Going Further

A few suggestions on where to go from here:

  • Many features are accessible via feature codes. From the main FreePBX menu, click on the Setup tab, then under Basic, click on Feature Codes to see the whole list.
  • The list of installed modules under the FreePBX Setup tab should also give you some ideas about built-in capabilities. Set up an auto-attendant (IVR). Create speed dial numbers. Blacklist numbers by Caller ID. Set up groups of phones to ring at the same time. Change which phones ring during business hours and afterwards.
  • While you were setting up the extension above, you may have noticed the VmX Locator™ option at the bottom of the extension screen. FreePBX has some amazing abilities for automatically hunting you down–if you want it to. Setting that up is beyond the scope of this article, but for more information. see the FreePBX article Follow Me or VmX Locater™ – Which One is for You?
  • One of the advantages of having an Asterisk-based systems is that its use is so widespread that lots of people develop add-ons for it. A good resource for those add-ons is the Nerd Vittles site. They have enough tips for FreePBX and Asterisk to keep you occupied for months! Want to set up automatic backups? How about getting weather by zip code? Click-to-dial any number you see in a Firefox browser? The list seems endless.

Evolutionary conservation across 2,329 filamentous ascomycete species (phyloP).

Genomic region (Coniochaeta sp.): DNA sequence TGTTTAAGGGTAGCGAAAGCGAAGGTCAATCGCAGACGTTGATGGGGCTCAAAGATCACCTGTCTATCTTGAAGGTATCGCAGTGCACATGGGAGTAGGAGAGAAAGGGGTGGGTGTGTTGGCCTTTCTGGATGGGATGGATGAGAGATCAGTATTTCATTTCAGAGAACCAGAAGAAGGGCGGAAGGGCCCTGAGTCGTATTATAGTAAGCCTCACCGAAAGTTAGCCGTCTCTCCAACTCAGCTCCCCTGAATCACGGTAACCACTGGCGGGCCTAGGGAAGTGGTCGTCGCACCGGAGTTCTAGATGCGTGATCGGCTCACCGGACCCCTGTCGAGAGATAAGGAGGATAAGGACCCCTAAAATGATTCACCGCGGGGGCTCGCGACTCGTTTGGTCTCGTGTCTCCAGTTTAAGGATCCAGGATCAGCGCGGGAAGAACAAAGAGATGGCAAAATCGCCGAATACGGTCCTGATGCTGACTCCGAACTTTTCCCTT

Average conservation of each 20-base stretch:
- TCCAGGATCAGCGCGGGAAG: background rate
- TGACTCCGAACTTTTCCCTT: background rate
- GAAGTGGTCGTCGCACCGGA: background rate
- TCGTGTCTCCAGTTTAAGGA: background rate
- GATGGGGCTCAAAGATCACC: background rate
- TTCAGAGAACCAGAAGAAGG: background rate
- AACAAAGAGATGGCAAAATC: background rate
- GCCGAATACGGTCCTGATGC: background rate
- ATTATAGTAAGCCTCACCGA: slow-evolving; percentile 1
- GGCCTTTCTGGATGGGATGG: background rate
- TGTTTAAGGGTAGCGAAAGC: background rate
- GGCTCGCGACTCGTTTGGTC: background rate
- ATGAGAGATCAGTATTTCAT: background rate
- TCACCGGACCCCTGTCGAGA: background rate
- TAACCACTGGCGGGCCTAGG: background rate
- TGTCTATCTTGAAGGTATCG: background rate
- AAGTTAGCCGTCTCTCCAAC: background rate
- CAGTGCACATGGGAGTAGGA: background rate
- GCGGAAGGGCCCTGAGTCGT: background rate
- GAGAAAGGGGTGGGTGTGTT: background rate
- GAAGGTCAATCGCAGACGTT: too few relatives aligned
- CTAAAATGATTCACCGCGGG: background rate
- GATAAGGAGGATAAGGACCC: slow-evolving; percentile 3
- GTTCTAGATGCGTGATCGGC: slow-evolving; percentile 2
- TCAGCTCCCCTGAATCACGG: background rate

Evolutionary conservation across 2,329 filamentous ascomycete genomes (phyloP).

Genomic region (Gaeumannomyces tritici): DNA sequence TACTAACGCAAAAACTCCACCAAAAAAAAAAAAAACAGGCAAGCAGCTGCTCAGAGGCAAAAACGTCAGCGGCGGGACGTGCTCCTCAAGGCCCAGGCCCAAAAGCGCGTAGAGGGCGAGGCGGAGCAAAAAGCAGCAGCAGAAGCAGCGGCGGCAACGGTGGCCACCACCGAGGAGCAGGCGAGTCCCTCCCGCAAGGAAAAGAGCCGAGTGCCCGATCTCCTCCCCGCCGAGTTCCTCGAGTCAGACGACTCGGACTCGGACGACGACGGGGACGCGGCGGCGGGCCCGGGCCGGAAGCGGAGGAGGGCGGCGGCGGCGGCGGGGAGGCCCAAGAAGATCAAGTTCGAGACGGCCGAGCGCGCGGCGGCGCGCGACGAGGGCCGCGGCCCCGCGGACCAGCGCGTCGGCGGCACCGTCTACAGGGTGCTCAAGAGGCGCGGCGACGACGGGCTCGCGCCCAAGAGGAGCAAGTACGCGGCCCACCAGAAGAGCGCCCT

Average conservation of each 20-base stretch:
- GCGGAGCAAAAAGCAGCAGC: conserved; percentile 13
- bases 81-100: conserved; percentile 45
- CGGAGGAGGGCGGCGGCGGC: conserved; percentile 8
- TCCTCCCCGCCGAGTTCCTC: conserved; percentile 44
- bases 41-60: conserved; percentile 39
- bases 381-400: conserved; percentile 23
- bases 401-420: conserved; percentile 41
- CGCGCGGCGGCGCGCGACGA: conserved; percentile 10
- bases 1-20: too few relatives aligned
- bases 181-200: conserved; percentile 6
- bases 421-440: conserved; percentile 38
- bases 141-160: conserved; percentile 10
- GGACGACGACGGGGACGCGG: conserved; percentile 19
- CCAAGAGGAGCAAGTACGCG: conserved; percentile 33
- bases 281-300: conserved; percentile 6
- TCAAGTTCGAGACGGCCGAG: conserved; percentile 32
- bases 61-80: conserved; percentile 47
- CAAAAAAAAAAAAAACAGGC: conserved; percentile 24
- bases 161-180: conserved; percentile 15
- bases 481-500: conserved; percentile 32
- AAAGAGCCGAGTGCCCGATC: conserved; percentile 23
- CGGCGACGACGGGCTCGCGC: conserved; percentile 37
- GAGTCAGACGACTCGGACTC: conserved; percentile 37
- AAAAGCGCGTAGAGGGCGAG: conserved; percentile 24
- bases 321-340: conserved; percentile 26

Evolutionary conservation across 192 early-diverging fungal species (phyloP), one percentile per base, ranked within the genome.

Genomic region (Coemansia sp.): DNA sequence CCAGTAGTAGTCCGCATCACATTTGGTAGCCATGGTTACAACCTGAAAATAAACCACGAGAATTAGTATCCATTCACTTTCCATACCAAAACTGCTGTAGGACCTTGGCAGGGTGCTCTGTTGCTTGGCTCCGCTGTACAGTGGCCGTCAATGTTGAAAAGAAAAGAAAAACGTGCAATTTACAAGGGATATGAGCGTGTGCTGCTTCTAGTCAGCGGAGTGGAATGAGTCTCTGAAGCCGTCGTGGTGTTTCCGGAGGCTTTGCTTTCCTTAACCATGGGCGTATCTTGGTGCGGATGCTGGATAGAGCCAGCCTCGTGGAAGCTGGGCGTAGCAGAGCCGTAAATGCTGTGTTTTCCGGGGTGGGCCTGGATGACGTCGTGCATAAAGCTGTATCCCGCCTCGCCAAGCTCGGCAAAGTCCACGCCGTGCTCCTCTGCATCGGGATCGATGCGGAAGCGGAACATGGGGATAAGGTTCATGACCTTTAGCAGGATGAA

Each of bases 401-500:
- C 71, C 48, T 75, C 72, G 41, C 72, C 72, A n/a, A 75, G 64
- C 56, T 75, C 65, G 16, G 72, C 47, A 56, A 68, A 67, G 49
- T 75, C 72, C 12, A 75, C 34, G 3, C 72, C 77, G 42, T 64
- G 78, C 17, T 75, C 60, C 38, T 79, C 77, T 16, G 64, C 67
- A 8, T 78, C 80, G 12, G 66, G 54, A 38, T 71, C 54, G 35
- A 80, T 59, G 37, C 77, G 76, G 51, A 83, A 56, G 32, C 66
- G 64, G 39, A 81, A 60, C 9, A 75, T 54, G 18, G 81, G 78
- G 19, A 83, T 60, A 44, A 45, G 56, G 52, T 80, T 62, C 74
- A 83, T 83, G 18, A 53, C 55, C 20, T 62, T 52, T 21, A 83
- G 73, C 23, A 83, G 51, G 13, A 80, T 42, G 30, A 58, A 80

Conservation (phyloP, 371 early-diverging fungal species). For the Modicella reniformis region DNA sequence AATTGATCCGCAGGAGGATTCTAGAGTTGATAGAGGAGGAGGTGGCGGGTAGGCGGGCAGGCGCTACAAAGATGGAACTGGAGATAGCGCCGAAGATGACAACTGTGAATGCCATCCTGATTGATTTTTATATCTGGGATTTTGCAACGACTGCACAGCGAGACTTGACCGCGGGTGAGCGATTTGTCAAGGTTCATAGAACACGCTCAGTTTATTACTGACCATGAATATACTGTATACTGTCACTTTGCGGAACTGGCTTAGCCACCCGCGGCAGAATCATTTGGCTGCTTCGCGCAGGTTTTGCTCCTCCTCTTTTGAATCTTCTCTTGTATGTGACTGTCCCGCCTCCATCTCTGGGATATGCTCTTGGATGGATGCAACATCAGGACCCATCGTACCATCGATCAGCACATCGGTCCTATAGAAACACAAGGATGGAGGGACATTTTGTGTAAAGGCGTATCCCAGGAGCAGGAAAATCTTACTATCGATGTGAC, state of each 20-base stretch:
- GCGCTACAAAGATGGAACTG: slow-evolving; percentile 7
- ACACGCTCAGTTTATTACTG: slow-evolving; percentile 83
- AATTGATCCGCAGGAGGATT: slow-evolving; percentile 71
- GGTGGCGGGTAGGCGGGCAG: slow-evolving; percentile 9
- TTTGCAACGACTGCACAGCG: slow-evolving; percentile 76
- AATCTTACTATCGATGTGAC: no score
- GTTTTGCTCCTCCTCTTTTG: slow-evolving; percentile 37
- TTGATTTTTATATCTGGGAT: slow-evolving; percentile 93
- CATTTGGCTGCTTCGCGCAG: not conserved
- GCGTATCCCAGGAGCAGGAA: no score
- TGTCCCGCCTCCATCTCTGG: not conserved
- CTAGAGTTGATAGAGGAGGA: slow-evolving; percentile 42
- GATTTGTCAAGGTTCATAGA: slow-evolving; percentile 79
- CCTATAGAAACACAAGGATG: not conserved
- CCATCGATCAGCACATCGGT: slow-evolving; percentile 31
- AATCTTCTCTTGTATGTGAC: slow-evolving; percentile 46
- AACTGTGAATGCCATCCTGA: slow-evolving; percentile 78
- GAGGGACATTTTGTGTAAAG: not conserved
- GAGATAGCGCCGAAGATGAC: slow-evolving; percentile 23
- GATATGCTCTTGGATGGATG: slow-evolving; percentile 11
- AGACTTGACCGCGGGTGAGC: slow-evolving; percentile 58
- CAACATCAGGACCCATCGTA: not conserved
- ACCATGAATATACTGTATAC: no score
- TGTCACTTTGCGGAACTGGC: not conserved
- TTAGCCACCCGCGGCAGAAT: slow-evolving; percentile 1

Before going too far, make one more backup of your working, configured PBX in a Flash virtual machine. Call it something like “PiaF.4.With installation-specific updates, after FreePBX”. Finally, you may want to turn off Undo Disks in Virtual Server to make things run a bit faster.

Enjoy your new PBX!

4 thoughts on “Setting Up PBX in a Flash, Part 3: Configuring FreePBX

  1. David Viktora

    I do have a little problem: after receiving an inbound fax message (which works flawlessly, accepted message is in perfect shape) the PIAF does not hang up the PSTN trunk that had been used for receiving (in fact, after activating of the fax modul the system behaves so for all incoming calls, including fax messages). I guess the fax module does not detect end of the call and therefore does not send the hangup command onto the PSTN gate concerned). I would really appreciate any tipp or guide as to what to do to get this fixed…